Telling the story of a relationship between an insurance investigator and a notorious criminal as they embark on a daring and dangerous heist at the turn of the new millennium, Entrapment brought together the late Scottish actor Sir Sean Connery and his Welsh co-star Catherine Zeta-Jones. Below are 10 things you probably didn’t know about this daft but extremely entertaining crime caper from 1999.

10. A number of spectacular action sequences were scrapped to save money

The first version of Ronald Bass’ Entrapment screenplay contained a number of exciting action sequences that didn’t make it into the completed film.

Many of these sequences – including a robbery that took place aboard a moving train – were scrapped in order to cut the film’s budget by $50 million.

9. The film could have starred Nicole Kidman or Angela Bassett instead of Zeta-Jones

Whilst it appears that the late Sir Sean Connery was always first choice for Entrapment’s male lead, a number of different actresses were considered for the role that would eventually be given to Catherine Zeta-Jones.

Nicole Kidman was said to have been first choice, whilst Angela Bassett also auditioned for the part.


8. The film’s leading couple had a 39-year age gap

Entrapment asked us to accept a nearly four-decade age gap between its leading couple Sean Connery and Catherine Zeta-Jones in the roles of Robert ‘Mac’ MacDougal and Virginia ‘Gin’ Baker.

There were 39 years between the then 69-year-old former James Bond and his 30-year-old Welsh co-star Zeta-Jones, who only a year later would marry Michael Douglas, an Academy Award-winning actor who is 25 years her senior.


7. Sean Connery’s “thrifty Scottish ways” helped the film stay under budget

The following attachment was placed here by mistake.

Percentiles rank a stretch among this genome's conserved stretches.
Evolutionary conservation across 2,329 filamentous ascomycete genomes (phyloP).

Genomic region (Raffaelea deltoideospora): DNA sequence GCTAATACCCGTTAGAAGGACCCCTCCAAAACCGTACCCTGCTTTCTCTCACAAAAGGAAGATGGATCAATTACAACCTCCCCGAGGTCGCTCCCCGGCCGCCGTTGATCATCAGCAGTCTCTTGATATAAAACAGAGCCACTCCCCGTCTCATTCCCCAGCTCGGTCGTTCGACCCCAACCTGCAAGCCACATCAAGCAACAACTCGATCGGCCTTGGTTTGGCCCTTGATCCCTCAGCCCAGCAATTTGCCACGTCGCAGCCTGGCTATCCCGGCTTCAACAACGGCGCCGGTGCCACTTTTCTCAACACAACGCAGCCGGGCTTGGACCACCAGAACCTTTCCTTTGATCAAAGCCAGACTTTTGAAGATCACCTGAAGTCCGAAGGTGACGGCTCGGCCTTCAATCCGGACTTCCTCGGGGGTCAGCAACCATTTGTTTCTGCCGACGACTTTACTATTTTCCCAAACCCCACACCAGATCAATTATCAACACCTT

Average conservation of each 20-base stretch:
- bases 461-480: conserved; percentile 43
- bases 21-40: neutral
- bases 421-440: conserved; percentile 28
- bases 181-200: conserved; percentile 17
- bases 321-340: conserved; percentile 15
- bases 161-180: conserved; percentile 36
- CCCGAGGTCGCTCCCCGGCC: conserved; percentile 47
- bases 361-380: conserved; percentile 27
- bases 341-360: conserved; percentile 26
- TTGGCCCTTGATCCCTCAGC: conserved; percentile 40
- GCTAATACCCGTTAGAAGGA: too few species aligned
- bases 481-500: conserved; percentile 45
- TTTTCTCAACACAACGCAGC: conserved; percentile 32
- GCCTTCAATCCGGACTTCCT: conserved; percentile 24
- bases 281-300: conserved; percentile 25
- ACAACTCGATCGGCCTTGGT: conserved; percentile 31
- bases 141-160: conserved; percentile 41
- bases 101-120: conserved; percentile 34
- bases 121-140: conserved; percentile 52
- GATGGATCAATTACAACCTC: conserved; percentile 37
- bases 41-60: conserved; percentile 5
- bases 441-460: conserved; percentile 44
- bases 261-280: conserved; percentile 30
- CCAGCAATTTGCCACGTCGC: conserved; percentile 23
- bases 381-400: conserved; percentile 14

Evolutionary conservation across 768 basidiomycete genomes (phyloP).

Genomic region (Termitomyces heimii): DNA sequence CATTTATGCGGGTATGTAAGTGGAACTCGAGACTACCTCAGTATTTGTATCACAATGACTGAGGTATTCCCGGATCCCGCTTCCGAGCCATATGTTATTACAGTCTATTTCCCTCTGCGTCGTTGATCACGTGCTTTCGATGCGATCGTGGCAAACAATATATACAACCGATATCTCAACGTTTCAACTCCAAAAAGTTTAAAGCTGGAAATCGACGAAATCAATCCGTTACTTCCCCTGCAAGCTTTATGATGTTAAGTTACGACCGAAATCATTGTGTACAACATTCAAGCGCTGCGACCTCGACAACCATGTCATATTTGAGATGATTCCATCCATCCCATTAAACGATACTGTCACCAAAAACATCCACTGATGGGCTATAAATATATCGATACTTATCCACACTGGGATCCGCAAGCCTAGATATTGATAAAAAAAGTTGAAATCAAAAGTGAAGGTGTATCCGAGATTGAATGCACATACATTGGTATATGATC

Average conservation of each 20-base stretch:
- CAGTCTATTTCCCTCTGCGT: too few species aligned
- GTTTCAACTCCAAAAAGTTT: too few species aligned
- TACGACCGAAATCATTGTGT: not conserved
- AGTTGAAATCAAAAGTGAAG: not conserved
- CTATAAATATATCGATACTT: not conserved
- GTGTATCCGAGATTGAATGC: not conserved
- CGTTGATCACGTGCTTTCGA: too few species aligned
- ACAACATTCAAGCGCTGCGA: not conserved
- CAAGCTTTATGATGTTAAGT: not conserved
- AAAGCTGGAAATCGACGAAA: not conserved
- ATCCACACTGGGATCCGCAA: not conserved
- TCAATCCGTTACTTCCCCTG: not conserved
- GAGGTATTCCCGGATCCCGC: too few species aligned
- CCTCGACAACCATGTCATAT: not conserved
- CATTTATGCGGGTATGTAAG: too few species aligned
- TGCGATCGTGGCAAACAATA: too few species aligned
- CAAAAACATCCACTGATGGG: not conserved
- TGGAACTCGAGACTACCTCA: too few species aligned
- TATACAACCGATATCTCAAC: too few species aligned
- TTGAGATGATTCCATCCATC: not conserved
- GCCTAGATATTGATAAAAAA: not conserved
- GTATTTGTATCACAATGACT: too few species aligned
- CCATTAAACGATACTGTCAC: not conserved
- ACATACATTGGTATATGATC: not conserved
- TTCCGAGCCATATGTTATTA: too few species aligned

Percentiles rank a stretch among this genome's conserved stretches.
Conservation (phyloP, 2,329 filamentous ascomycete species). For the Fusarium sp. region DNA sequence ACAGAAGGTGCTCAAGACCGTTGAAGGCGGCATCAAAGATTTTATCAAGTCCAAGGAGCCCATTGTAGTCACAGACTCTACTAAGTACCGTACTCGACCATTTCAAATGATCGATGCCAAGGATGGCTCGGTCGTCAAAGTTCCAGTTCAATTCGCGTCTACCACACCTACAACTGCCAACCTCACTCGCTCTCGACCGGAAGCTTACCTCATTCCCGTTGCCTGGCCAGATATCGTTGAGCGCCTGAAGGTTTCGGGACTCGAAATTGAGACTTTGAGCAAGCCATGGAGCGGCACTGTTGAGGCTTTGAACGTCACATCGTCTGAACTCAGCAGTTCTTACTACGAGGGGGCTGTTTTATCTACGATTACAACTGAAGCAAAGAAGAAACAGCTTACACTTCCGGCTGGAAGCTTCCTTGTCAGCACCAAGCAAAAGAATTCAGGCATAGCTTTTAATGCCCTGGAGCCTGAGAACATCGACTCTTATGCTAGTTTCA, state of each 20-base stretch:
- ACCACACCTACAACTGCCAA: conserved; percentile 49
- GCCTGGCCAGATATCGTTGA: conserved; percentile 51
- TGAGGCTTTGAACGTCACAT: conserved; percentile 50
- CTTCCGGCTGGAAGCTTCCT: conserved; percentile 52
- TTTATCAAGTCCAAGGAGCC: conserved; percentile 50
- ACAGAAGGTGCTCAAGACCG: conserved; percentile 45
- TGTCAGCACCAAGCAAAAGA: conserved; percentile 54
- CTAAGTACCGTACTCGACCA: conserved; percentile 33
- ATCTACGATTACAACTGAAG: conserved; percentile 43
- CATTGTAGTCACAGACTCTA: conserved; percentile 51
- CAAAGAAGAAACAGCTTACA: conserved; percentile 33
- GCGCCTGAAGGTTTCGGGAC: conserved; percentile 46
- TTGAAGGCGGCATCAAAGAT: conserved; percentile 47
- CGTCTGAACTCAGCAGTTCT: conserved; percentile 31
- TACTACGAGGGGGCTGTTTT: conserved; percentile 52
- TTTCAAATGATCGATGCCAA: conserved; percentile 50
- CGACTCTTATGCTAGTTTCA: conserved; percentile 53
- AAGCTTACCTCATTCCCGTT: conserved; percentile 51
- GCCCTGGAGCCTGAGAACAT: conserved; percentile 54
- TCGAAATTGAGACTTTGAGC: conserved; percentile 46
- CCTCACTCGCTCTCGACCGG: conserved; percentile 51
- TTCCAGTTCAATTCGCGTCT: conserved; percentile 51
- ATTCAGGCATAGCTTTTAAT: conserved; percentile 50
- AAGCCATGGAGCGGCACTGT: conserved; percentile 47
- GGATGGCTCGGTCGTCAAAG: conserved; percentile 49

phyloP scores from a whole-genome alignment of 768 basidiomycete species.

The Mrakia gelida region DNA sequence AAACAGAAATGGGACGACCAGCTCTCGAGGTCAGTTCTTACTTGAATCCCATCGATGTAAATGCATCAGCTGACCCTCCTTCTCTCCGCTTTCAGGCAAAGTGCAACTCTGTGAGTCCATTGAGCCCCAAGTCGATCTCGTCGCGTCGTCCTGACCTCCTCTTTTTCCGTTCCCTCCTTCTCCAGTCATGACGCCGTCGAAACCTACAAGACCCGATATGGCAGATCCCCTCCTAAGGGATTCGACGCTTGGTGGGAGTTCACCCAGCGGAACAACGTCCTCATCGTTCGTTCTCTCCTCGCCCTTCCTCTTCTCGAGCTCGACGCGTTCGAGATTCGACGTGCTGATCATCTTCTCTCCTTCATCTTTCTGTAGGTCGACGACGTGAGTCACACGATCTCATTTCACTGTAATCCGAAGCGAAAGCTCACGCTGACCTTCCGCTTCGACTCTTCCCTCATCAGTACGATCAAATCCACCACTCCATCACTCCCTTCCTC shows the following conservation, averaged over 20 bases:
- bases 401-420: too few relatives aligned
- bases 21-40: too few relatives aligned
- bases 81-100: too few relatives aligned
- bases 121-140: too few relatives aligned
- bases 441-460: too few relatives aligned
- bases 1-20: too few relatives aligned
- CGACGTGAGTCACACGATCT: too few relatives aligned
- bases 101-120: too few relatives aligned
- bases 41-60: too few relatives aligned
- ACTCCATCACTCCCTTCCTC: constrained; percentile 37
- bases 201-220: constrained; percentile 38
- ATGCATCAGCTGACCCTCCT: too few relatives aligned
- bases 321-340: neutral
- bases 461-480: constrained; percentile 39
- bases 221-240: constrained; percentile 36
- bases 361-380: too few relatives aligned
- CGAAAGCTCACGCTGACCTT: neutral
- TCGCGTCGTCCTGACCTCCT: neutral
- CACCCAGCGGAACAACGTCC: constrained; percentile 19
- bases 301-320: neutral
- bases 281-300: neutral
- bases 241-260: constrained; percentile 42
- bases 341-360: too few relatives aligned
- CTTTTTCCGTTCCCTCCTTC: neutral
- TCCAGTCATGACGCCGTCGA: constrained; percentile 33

Sean Connery, who was appearing in his last romantic leading role with Entrapment, was credited by co-producer Rhonda Tollefson as being a big reason why the film came in at $2 million below its original budget.

Tollefson revealed that Connery’s “thrifty Scottish ways” saw him drive himself to the set and fly on commercial rather than private planes.


6. Catherine Zeta-Jones performed many of her own stunts

On set sources have revealed that rather than employing the skills of a stunt double, the talented Catherine Zeta-Jones performed many of her own stunts in Entrapment.

These sources claimed that Zeta-Jones did every single one of the climbing and gymnastic stunts in the film’s brilliant “I stole the Rembrandt” sequence.


5. The film was heavily criticised by the Malaysian prime minister

Filming locations for Entrapment included the Petronas Towers and Bukit Jalil LRT station in Kuala Lumpur, Malaysia, and the Malaysian government assisted filmmakers by providing custom clearance, security and telecommunications equipment.

However, after it was released into cinemas the film was heavily criticised by Malaysian Prime Minister Mahathir Mohammed, who claimed that it presented “a distorted image” of his country. This was in particular reference to a sequence that showed images of the Petronas Twin Towers alongside shots of slums from the coastal town of Malacca, despite the two locations being nowhere near each other.


4. It originally had a completely different ending

Entrapment originally had a completely different ending, which revealed that Gin was not the thief that the FBI were looking for.

This alternative denouement would have seen Gin being framed for the theft of the mask and the $8 billion bank funds, whilst Hector would have been revealed as the thief.


3. It was a box office success despite receiving mixed reviews from critics

Entrapment received mixed reviews from film critics, because whilst the late Roger Ebert believed that it “rivalled the Bond films in its climactic action sequence,” OK! were critical of what they believed was a far-fetched leading couple, writing “Sean Connery and Catherine Zeta-Jones? You gotta be kidding. The film’s alright-ish.”

This lukewarm response didn’t stop audiences flooding into cinemas however, and the film went on to bring in a respectable £212 million at the worldwide box office from a budget of around $66 million.


2. The film’s love scene has been voted the second worst of all time

The love scene between Sean Connery and Catherine Zeta-Jones in Entrapment was voted the second worst of all time in 2003.

The poll, which was voted for by readers of Film magazine, had Joe Pesci and Sharon Stone’s love scene from 1995’s Casino in the number one spot.


1. Plans for a sequel were eventually abandoned

The success of Entrapment at the box office meant that ideas for a sequel were discussed before eventually being abandoned.

Entrapment 2 would have followed Gin as she attempted to cope with the recent death of Mac, a plot point that was forced by Sean Connery’s retirement from acting in 2003.